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Chamber Music Society of Palm Beach opens its 10th season November 17

“It’s been November nine since Vicki Kellogg and Michael Finn introduced the Palm Beach Chamber Music Society to the area’s concert scene with an appearance by Montenegrin guitarist Milos Karadaglic at Mar-a-Lago.

Now the company, under the direction of Ahmad Hayes and the artistic direction of French violinist Arnaud Sussmann, begins its 10th season next month with a concert by Spanish clarinetist José Franch-Ballester, accompanied by an all-star string quartet . But the company has already been busy: in September, it launched the Boscobel Chamber Music Festival in Garrison, New York.

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The concert featuring Franch-Ballester, who will perform Mozart and Brahms clarinet quintets at 7 p.m. Nov. 17 at the Norton Museum of Art in West Palm Beach, is the company’s first of seven this season. Five of the concerts will take place at the Norton and the other two at Bethesda-by-the-Sea Episcopal Church and the Kravis Center’s Rinker Playhouse.

Franch-Ballester will accompany violinists Jennifer Frautschi and Stella Chen, Sussmann on viola and cellist David Requiro. The clarinet quintets by Mozart and Brahms are the main works of this form in the canon and constitute the basic repertoire of classical clarinetists.

Next is the SPA Trio — soprano Susanna Phillips, violist Paul Neubauer and pianist Anne-Marie McDermott, all eminent performers. Phillips will sing songs by Rachmaninoff, Gounod and Schumann, as well as folksongs from Italy and the British Isles, in a program called “Songs from the Salon.” The trio will perform at 7 p.m. on December 7 at the Norton.

Sussmann will lead a 10th anniversary celebration the following month when he hosts violinists James Ehnes, Amy Schwartz-Moretti and Grace Park, violists Neubauer and Brian Chen, cellist Nicholas Canellakis and bassist Blake Hinson at the Norton for two string octets : One by Felix Mendelssohn, the best-known work of this type, and a lesser-known one by German Romantic composer Max Bruch. The concert is scheduled for 7 p.m. on January 10.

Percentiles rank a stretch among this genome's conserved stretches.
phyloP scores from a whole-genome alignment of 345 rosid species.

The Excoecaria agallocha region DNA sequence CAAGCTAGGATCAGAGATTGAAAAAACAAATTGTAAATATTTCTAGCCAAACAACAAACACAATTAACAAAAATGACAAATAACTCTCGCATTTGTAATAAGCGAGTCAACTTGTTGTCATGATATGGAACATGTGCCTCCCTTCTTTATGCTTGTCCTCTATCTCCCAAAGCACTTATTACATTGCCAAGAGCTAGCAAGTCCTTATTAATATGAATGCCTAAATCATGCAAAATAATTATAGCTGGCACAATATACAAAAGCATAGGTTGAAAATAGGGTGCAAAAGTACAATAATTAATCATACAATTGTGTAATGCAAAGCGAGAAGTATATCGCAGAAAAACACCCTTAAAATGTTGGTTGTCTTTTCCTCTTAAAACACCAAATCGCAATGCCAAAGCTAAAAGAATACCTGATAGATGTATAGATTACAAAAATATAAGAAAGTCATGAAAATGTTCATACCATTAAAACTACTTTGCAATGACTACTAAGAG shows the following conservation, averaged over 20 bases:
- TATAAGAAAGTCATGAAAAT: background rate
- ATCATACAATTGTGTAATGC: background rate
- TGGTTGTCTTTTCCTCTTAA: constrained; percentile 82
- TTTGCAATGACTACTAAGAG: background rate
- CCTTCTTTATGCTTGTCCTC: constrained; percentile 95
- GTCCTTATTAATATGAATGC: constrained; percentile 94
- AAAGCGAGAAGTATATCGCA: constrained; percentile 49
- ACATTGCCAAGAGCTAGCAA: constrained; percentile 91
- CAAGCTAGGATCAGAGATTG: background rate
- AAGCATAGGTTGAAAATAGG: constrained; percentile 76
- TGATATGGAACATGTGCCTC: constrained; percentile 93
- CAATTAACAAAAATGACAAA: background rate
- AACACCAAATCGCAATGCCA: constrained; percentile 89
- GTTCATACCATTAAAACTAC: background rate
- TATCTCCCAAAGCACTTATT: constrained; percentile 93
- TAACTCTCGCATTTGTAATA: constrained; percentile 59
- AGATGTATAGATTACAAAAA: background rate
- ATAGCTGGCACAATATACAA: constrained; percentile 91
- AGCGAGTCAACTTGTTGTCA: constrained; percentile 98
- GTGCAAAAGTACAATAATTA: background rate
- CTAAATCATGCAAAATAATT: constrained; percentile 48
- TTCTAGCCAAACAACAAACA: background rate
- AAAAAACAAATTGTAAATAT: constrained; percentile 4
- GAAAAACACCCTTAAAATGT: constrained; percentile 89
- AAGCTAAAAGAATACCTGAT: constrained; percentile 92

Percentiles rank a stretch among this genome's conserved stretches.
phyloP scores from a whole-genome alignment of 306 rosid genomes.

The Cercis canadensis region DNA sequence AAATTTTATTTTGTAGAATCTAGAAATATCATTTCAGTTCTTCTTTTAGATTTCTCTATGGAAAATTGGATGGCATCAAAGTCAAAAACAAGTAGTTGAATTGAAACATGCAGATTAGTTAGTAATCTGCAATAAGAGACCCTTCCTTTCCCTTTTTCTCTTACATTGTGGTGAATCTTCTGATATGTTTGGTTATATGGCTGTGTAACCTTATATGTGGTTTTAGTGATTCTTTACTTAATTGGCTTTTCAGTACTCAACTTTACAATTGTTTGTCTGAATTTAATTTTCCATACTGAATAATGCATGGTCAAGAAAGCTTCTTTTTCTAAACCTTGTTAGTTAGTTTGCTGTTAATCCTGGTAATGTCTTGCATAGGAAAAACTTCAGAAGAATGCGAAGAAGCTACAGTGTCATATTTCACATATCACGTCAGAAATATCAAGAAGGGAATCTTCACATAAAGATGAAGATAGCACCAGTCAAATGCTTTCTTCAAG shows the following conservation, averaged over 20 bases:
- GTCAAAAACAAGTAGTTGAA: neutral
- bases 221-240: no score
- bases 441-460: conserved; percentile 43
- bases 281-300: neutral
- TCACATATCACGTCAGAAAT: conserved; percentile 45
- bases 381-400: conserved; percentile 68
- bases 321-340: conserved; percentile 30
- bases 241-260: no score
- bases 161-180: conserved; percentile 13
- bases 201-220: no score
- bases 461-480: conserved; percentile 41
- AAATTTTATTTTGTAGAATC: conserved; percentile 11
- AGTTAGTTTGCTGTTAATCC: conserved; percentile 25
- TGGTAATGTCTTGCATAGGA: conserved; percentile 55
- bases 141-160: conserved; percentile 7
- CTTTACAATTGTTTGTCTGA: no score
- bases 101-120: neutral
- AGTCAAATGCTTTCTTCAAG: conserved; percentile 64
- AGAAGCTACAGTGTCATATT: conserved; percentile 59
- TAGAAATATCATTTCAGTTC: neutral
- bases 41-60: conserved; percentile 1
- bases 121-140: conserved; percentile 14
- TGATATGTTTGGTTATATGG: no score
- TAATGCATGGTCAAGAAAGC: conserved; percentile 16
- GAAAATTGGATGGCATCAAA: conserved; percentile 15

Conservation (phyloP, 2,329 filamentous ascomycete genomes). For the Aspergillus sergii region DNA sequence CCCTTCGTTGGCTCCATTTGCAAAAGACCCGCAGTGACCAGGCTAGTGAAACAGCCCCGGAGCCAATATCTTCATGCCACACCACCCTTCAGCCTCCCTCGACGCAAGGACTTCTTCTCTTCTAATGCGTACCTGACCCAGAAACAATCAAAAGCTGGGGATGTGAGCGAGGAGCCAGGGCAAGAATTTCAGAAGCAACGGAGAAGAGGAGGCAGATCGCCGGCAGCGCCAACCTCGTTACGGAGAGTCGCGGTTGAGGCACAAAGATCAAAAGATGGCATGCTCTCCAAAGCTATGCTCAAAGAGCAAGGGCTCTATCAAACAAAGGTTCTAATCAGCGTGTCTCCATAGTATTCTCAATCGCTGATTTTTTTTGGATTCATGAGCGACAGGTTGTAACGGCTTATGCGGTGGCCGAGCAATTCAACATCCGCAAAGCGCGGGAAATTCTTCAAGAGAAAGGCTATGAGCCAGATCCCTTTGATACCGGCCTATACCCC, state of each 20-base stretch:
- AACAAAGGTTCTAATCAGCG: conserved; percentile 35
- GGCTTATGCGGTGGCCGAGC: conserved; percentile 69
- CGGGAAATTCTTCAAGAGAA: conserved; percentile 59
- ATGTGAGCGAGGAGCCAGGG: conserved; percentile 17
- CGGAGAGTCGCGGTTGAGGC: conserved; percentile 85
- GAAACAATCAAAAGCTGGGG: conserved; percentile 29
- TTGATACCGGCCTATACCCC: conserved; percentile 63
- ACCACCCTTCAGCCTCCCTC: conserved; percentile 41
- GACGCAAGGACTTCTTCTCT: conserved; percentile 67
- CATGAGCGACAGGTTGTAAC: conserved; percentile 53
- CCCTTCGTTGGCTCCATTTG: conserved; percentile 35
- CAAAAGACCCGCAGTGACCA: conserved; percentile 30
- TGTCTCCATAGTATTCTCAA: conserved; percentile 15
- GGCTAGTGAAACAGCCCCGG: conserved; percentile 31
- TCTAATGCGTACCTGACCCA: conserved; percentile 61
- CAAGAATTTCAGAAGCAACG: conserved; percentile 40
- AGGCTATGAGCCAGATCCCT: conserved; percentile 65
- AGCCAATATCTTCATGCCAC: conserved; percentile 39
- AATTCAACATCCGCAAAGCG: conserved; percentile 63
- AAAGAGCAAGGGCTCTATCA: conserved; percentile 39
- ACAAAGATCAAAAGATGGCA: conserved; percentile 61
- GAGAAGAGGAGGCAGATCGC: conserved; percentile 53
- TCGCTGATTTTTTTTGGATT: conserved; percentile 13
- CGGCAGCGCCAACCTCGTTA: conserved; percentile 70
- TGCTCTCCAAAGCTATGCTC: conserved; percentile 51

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Something unusual is planned for February, with the duo of violinist Charles Yang and pianist Peter Dugan winning over an audience for their serious crossover hits (example: a cover of The Animals’ “House of the Rising Sun”) . The duo will present a program entitled “Bridge: Ravel to the Beatles”. Yang and Dugan will be at the Norton at 7 p.m. on February 15.

Baroque vocal music is in the spotlight on March 9 in Bethesda when soprano Joélle Harvey sings the cantata “Wedding” by JS Bach and “Silete venti”, a motet by George Frideric Handel. Harvey will be accompanied by a small chamber ensemble consisting of violinists Tessa Lark, Chad Hoopes and Sussmann, cellist Efe Baltacigil, oboist James Austin Smith and harpsichordist Kenneth Weiss. The concert is scheduled for 7 p.m.

At the end of March, two Schumann piano trios — Robert and Clara — will be performed by violinist Sussmann, cellist Oliver Herbert and pianist Alessio Bax. Robert Schumann’s music has been in the repertoire since the mid-19th century, but only in recent years have performers turned to the music of his wife Clara, one of the greatest pianists of the time. romantic. The program, scheduled for 7 p.m. on March 30 at the Norton, includes Clara’s Piano Trio in G Minor and Robert’s Piano Trio No. 1.

The Society’s season concludes on April 21 at the Rinker Playhouse with the Jerusalem Quartet, a famous Israeli quartet. The quartet has programmed Mendelssohn’s String Quartet No. 4, Tchaikovsky’s String Quartet No. 1 and the movement for string quartet “Langsamer Satz” by Austrian composer Anton Webern, a work written before he adopted its dodecaphonic style. . Music starts at 7 p.m.

“With the 10th anniversary season, we definitely intend to reflect on how far we’ve come since our founding,” Mayes said in a prepared statement. “But the season is even more forward-looking and where we want to be in 10 years. We see 2022/23 as a springboard for growth, with plans to reach more audiences, increase our impact on students and we connect with more communities in and around Palm Beach.

A season pass costs $1,750 and includes a $700 tax deduction, valet parking and a pre-concert reception with wine, beer and hors d’oeuvres. Individual tickets are $75 each and can be purchased for the first six concerts by visiting cmspb.org or calling 561-379-6773. The final concert on April 21 will be sold by the Kravis Center; a sale date will be announced later.